The award winning illustrator sat down to talk to us about her inspiration and how she made her books stand out in the adult colouring book craze...
Millie Marotta is definitely a woman to watch. After quitting her job as an art teacher, she designed a colouring book for adults in 2014 and the rest is history. Tapping into the trend well before it exploded, Millie’s captivating colouring books have gone from strength to strength, winning her the Amazon’s bestselling author award of 2015.
Three books down the line, Millie’s success shows no signs of slowing, becoming the new patron of the Born Free Foundation, launching her very own app, and as from today releasing a brand new colouring book: Wild Savannah.
After taking over the Marie Claire Instagram account today and filling it with inspiring images, we caught up with Millie to talk exciting new projects and the thereapeutic benefits of a good old colouring book...
What inspires your illustrations?
The natural world: animals, wildlife and my natural surroundings. I’ve never had to look too far for inspiration because it’s always around me. I live by the sea and I love being in the fresh air. My environment nurtures what I’m doing with my work.
Was illustration always your dream career?
I wanted to be a vet but after realising that I didn’t have the stomach or the emotional stamina for it, creativity it was.
Were you surprised by the overwhelming response to your colouring books?
Oh god, hugely. It swept me off my feet. I just wanted to make a really beautiful book that people would enjoy colouring in, I honestly wasn’t thinking a great deal beyond that.
Why do you think the colouring trend took off to such an extent?
We live such fast-paced busy lives now and we constantly seem to be multitasking. I think colouring books have given adults a really accessible, simple way to unwind, and get a bit of downtime through art therapy.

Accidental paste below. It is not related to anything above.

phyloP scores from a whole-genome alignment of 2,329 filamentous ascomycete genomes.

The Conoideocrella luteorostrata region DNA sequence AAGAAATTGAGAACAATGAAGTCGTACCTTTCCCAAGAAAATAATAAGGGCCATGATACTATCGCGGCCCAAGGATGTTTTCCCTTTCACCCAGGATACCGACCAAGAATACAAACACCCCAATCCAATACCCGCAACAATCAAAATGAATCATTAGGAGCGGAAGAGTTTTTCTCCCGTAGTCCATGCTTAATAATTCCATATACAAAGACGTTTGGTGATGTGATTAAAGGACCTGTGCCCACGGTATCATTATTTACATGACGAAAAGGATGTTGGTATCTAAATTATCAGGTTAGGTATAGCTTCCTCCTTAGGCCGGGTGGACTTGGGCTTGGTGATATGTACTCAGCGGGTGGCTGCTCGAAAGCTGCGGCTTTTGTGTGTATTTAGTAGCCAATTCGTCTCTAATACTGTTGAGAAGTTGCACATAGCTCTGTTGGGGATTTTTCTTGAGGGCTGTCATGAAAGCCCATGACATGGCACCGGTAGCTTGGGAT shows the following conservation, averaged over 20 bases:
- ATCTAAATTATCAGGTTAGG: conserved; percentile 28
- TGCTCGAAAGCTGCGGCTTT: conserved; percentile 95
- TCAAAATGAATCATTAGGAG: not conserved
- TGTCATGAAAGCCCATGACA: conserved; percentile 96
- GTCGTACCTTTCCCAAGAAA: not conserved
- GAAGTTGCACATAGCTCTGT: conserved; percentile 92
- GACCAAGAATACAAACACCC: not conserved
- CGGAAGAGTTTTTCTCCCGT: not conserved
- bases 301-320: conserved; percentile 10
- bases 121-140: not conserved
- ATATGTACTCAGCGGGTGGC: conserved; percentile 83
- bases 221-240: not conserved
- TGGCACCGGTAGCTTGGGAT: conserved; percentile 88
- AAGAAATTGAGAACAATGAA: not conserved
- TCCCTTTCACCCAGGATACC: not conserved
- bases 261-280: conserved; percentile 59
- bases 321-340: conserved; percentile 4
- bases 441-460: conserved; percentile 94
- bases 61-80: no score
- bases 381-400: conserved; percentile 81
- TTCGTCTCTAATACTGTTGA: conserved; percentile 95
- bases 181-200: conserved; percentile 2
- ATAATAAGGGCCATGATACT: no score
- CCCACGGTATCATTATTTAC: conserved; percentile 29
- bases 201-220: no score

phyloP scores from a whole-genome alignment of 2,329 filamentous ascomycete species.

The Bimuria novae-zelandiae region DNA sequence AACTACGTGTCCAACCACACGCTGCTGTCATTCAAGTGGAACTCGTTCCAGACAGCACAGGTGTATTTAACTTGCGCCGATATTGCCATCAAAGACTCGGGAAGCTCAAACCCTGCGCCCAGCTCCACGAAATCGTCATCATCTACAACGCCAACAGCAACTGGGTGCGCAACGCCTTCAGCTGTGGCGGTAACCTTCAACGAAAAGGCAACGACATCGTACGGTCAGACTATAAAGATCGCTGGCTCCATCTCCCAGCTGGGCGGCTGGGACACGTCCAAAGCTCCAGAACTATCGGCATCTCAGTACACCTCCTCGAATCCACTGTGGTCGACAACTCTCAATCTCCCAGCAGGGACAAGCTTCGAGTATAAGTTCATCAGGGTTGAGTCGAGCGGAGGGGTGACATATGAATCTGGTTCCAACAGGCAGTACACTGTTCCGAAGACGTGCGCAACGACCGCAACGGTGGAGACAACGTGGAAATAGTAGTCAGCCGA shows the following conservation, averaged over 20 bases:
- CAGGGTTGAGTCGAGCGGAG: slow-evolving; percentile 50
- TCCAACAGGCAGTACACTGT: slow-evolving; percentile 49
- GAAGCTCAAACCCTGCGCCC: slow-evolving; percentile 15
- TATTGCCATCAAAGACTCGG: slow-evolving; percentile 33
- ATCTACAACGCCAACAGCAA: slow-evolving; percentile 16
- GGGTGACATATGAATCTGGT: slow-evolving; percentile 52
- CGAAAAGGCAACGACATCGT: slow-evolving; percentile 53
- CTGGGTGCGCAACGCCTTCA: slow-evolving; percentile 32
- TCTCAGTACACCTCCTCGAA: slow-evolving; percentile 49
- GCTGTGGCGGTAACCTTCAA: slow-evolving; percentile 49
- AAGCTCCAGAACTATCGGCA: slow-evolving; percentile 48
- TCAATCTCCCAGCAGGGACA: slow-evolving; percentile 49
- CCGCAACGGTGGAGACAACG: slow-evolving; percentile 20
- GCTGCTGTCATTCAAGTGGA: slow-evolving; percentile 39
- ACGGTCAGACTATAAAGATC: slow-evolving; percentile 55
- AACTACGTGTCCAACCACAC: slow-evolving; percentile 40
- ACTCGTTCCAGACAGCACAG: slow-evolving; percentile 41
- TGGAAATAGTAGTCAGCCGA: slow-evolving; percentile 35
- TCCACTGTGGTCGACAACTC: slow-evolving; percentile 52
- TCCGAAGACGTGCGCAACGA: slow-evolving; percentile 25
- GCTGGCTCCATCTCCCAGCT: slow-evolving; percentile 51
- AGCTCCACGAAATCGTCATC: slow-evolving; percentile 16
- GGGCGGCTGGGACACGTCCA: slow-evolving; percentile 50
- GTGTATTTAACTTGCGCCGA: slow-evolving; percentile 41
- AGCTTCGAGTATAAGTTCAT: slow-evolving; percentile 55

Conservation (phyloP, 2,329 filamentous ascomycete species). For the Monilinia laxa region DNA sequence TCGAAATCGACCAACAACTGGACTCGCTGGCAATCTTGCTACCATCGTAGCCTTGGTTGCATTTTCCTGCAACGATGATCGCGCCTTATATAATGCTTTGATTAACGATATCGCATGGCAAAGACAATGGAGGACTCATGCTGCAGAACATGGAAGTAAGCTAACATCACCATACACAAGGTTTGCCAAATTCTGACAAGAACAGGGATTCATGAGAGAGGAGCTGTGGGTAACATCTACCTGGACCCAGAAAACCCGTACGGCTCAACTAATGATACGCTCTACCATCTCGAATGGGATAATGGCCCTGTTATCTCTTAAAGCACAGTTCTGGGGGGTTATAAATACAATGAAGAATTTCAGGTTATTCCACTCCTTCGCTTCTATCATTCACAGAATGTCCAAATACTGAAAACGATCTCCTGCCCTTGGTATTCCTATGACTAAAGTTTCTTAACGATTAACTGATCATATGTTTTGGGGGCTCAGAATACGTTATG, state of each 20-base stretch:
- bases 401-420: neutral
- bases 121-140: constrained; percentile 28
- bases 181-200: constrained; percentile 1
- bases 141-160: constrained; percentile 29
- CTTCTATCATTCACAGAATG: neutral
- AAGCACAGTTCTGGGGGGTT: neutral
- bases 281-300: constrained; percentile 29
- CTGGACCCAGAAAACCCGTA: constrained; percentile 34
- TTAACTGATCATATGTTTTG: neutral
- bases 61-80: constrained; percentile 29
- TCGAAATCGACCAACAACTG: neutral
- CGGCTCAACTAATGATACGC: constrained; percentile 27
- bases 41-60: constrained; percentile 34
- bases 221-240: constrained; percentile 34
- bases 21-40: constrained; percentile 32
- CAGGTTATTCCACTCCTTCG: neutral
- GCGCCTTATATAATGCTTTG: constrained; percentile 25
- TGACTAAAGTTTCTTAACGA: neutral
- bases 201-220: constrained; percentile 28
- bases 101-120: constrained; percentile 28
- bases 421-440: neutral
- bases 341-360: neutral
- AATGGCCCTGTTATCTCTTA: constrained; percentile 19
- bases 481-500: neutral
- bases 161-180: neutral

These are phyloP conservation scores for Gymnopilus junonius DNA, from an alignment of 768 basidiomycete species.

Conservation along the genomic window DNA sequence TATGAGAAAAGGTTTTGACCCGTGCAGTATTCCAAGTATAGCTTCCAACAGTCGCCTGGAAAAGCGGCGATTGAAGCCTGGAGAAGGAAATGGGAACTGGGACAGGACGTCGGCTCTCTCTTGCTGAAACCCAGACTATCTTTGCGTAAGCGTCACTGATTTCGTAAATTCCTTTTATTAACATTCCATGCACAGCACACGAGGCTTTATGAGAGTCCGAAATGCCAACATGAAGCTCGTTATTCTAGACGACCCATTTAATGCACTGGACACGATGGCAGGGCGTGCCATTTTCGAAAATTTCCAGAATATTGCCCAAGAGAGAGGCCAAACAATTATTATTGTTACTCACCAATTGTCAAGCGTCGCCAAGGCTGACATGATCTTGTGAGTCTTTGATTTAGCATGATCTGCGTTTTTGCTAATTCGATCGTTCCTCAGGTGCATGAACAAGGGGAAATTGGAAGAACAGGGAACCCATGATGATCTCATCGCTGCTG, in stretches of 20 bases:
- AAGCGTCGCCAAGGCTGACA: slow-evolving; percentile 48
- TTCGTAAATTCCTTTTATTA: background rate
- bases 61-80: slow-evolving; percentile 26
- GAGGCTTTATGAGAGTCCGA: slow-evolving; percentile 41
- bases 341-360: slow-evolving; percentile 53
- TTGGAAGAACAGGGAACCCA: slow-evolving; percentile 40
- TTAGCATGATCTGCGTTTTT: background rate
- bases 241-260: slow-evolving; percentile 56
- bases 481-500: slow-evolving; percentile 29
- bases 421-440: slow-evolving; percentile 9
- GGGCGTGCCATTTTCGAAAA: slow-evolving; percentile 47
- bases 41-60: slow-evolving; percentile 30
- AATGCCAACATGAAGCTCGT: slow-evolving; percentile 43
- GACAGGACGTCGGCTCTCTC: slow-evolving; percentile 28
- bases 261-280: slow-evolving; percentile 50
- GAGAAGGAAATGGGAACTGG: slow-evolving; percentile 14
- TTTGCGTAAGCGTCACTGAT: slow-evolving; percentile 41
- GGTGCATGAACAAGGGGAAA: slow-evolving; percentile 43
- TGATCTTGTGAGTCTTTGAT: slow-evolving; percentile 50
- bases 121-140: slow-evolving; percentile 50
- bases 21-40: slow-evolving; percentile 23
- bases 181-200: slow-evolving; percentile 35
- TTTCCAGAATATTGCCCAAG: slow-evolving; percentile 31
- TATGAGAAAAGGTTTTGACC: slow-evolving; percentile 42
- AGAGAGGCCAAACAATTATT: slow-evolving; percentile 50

How do you find colouring beneficial?
It’s relaxing. We all would have done colouring as children but obviously as you get older and become a grown up, other things become more important. The book is just a really nice way for people to find their way back to it.
How has your work held its own and stood out since the trend has exploded?
I think the theme of the books is quite universal: animals, wildlife, and the natural world, and I try hard to offer people images that are sophisticated and beautiful. People really take ownership of them and they take their time and create a beautiful piece of their own artwork.
How long does it take to compile one of your colouring books?
It’s roughly between four and five months. Every single image is hand drawn and I like to research my topic thoroughly, whether that’s from reading books, going on visits or looking through old photos.
Do you ever see the finished work in your books?
There’s a huge community of people on social media sharing all of their coloured in images. I would never think to colour in the way that some people have, they turn the pictures into something of their own. I love seeing that, I think it’s fascinating.
Tell us about your new colouring app
I think it’s fantastic, I do love to hand draw so the app was a real step away from what I’m used to, but I love it. It sounds bizarre but it really does feel like colouring with a pencil. There are so many people out there who really love their digital devices, so I think that it’s brilliant for those people to still be able to enjoy the benefits of colouring.
What can we expect from Wild Savannah?
It’s a collection of animals from all sorts of different savannah regions of the world: Asia, Northern Australia, South America and Africa. It was also quite self-indulgent to be honest, because they’re really fascinating regions, and it was an opportunity for me to spend some time really exploring those habitats and the animals that exist among them.
Tell us about your new role as patron of the Born Free Foundation.
I’ve always been tremendously compassionate about animals and wildlife and I think that it’s wonderful to be in a position where I can further that cause. I’m really looking forward to taking a trip out to Kenya to see their work on the ground. I’d really like to bring art education into the lives of many of the school children over there too, because that’s an area of the curriculum that’s so under-developed. We’re hoping that by doing that, not only will we be allowing the children access to art education, but hopefully they will grow up to have a love and an understanding of the wildlife around them.
Do you have any tips for aspiring illustrators out there?
Find your natural style of working. Do what is honest, and comes naturally to you. Work seems to flow so much better when you’re doing something that’s true to yourself. That’s what you’ll become recognised for.
Millie is currently releasing 250 signed, limited edition prints, sold exclusively by Born Free, to raise funds for the charity. Follow her on Instagram at @milliemarotta